Digital reading company Kobo is launching a competitor to Amazon’s KDP and Barnes & Noble’s PubIt: Kobo Writing Life, a free self-publishing platform for independent authors and publishers.
Writing Life is in beta tests with 50 authors now and will launch in English by the end of June, “with new language and country-specific support added in the coming year,” it said in a blog post.
In a separate press release, Michael Tamblyn, Kobo’s EVP content and merchandising, says, “When we started working on Kobo Writing Life, the first thing we did was ask authors what they felt was most important in a self-publishing platform. They were incredibly clear: openness, control, great royalties, incredible reporting and global reach. It should be powerful but drop-dead simple.”
On its website, Kobo takes a jab at Amazon: “Unlike some self-publishing portals we could mention, Kobo doesn’t bind you to us. Publish to Kobo and take your ePub to your adoring fans, no matter where they might be. You’re free to sell your eBook the way you want.” To be fair, Amazon’s KDP doesn’t require exclusivity, but its KDP Select (which lets self-published authors include their titles in the Kindle Owners’ Lending Library) does. The main difference between Kobo and Amazon is outlined in the press release:
Unlike competitive self-publishing tools, Kobo allows authors to set their book price to “FREE” at any time without restrictive exclusive agreements, in addition Kobo pays 10% higher royalties on sales in many growing international markets and allows authors much more freedom on pricing.
Jane Litte at Dear Author reports that Kobo is paying a 70 percent royalty on e-books priced between $1.99 and $12.99, and a 45 percent royalty on e-books below $1.99 or above $12.99. By contrast, Amazon pays a 70 percent royalty on KDP e-books priced above $2.99 and a 35 percent royalty on those below $2.99. And she notes that authors can sell their books with or without DRM.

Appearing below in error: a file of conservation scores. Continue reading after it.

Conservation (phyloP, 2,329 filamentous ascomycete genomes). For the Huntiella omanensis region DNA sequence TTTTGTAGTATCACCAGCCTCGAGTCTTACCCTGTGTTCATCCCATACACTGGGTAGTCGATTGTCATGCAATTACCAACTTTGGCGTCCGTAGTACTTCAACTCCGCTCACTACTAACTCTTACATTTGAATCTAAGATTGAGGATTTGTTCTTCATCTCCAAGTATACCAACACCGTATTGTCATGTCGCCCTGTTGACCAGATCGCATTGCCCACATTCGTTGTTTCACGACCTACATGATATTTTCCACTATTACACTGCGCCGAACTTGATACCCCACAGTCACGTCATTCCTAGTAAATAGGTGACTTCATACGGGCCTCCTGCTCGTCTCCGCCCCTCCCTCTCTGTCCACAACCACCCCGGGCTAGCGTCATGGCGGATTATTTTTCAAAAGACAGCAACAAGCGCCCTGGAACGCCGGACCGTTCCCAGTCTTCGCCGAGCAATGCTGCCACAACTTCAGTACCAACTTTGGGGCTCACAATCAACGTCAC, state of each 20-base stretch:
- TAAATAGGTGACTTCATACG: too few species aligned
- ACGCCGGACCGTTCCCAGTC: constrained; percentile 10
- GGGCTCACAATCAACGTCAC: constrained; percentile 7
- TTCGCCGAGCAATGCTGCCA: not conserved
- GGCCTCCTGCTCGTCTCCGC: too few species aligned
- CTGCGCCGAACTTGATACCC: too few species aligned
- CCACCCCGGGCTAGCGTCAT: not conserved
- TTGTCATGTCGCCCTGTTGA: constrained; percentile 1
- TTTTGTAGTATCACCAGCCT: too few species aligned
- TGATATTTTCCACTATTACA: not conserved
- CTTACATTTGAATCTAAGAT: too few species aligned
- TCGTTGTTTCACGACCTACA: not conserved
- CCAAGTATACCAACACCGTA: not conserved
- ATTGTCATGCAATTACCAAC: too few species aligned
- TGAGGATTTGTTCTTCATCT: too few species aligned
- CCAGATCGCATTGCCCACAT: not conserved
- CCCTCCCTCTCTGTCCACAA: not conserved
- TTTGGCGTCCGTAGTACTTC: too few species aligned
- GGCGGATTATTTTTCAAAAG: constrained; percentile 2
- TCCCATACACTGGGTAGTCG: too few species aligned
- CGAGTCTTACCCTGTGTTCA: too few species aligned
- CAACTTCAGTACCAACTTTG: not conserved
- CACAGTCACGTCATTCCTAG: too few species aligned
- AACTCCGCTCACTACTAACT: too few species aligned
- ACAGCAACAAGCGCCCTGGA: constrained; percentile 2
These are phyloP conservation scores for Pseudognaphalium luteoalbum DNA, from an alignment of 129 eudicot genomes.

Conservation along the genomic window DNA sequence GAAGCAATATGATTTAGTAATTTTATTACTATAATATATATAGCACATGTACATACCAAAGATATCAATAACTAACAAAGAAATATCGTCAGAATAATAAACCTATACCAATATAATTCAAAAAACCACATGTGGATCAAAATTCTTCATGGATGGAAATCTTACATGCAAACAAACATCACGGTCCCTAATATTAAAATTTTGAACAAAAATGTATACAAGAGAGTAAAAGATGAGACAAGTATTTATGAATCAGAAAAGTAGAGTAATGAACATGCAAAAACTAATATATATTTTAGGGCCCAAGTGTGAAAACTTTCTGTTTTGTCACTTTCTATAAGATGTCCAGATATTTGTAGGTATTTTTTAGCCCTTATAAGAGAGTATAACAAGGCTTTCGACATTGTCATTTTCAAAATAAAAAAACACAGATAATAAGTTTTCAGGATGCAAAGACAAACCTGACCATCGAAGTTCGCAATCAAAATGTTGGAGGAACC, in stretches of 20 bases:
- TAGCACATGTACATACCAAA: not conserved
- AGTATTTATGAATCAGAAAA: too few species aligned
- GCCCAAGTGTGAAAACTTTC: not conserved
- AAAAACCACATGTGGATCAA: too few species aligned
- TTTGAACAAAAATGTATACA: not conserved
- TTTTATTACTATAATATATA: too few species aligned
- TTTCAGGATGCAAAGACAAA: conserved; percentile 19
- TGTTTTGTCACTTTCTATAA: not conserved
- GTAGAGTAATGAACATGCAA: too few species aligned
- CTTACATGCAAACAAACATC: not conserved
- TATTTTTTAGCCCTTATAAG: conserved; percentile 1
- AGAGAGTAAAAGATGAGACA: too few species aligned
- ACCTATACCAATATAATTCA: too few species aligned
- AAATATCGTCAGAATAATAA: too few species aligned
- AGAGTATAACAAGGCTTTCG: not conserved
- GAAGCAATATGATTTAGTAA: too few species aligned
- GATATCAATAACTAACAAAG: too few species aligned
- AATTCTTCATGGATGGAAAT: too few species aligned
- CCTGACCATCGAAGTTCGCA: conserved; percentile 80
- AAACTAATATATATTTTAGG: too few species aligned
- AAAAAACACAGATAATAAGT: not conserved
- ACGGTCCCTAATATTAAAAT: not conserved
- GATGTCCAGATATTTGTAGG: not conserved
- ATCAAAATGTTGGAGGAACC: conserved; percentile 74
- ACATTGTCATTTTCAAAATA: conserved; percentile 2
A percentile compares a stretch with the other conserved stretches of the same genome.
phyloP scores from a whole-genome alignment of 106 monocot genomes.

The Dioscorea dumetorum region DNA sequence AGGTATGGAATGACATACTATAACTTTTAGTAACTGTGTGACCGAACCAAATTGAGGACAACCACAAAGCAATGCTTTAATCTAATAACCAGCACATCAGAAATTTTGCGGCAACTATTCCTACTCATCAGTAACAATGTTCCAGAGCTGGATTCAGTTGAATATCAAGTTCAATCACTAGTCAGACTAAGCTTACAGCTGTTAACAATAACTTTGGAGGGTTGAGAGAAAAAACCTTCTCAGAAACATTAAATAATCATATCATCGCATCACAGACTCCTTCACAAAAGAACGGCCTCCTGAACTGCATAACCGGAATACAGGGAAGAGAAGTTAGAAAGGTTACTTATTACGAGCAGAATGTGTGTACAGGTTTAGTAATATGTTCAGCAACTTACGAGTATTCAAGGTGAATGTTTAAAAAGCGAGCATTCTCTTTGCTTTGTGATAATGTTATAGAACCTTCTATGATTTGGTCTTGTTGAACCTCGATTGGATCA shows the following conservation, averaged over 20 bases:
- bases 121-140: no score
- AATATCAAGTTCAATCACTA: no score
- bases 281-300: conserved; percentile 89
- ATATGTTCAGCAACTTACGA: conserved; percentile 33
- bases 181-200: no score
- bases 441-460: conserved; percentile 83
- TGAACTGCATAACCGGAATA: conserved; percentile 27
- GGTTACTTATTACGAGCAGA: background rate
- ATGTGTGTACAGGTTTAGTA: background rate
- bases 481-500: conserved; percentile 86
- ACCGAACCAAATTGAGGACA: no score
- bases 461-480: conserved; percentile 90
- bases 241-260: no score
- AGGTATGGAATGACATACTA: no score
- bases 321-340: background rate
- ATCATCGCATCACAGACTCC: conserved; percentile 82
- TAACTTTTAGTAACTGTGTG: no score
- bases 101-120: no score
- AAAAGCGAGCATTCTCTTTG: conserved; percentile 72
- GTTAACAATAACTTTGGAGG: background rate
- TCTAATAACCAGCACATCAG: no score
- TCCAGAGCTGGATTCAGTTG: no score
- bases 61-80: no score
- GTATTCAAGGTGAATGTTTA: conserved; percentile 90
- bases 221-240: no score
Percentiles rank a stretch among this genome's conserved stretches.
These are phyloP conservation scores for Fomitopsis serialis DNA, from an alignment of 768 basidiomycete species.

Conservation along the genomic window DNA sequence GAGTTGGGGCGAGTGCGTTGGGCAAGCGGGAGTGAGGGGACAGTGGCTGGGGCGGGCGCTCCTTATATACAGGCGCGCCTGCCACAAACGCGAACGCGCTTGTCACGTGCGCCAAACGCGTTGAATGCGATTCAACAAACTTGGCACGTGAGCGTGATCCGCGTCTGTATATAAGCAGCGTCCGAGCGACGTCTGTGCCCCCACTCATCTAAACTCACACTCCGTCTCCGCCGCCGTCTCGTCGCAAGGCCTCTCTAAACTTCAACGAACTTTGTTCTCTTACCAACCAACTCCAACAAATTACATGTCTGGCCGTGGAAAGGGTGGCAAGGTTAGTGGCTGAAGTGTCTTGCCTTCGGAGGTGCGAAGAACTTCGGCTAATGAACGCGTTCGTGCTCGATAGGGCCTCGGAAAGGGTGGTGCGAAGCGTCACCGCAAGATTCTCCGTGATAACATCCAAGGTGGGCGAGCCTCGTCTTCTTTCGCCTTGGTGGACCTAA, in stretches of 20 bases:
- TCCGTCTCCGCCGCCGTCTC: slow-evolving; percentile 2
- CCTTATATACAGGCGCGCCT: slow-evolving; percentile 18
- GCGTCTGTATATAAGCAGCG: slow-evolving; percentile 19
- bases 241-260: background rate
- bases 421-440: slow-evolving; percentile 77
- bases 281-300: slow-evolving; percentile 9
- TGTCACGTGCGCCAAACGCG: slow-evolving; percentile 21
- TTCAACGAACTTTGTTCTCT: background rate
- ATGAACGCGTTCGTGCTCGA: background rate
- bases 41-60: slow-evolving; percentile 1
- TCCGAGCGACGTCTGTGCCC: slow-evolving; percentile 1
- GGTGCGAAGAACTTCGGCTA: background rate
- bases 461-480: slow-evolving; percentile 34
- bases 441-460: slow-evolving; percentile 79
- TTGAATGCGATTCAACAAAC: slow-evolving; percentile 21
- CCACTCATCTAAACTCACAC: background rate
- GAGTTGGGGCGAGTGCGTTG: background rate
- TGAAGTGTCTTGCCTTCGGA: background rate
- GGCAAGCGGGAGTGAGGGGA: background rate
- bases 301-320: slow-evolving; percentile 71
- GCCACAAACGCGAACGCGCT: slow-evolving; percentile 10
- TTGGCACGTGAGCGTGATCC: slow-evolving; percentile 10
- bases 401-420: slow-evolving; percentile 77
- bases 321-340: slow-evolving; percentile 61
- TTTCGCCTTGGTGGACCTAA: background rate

Writing Life also gives authors an analytics dashboard showing real-time sales stats, including sales by country. “The ability to see the performance of my books across different markets helps me to understand how my advertising and promotions are influencing sales so that I can engage with more readers around the world,” self-published author Bella Andre, who is beta-testing the program, says in the release.
Kobo’s international growth: Now 8 million users in 190 countries
Separately, Kobo released some year-on-year growth stats (though no actual numbers): e-book downloads up 400 percent, e-reader device sales up 160 percent and the number of people reading internationally with Kobo up 280 percent.
Kobo was acquired by Japanese e-commerce company Rakuten for $315 million in November and says it “will be launching in Japan, with subsequent launches planned for Portugal, Spain, Italy, with more launches to follow. These markets have distinct needs for digital reading and Kobo intends to provide access in regions where printed books are inaccessible and where electronic devices can be more easily obtained.”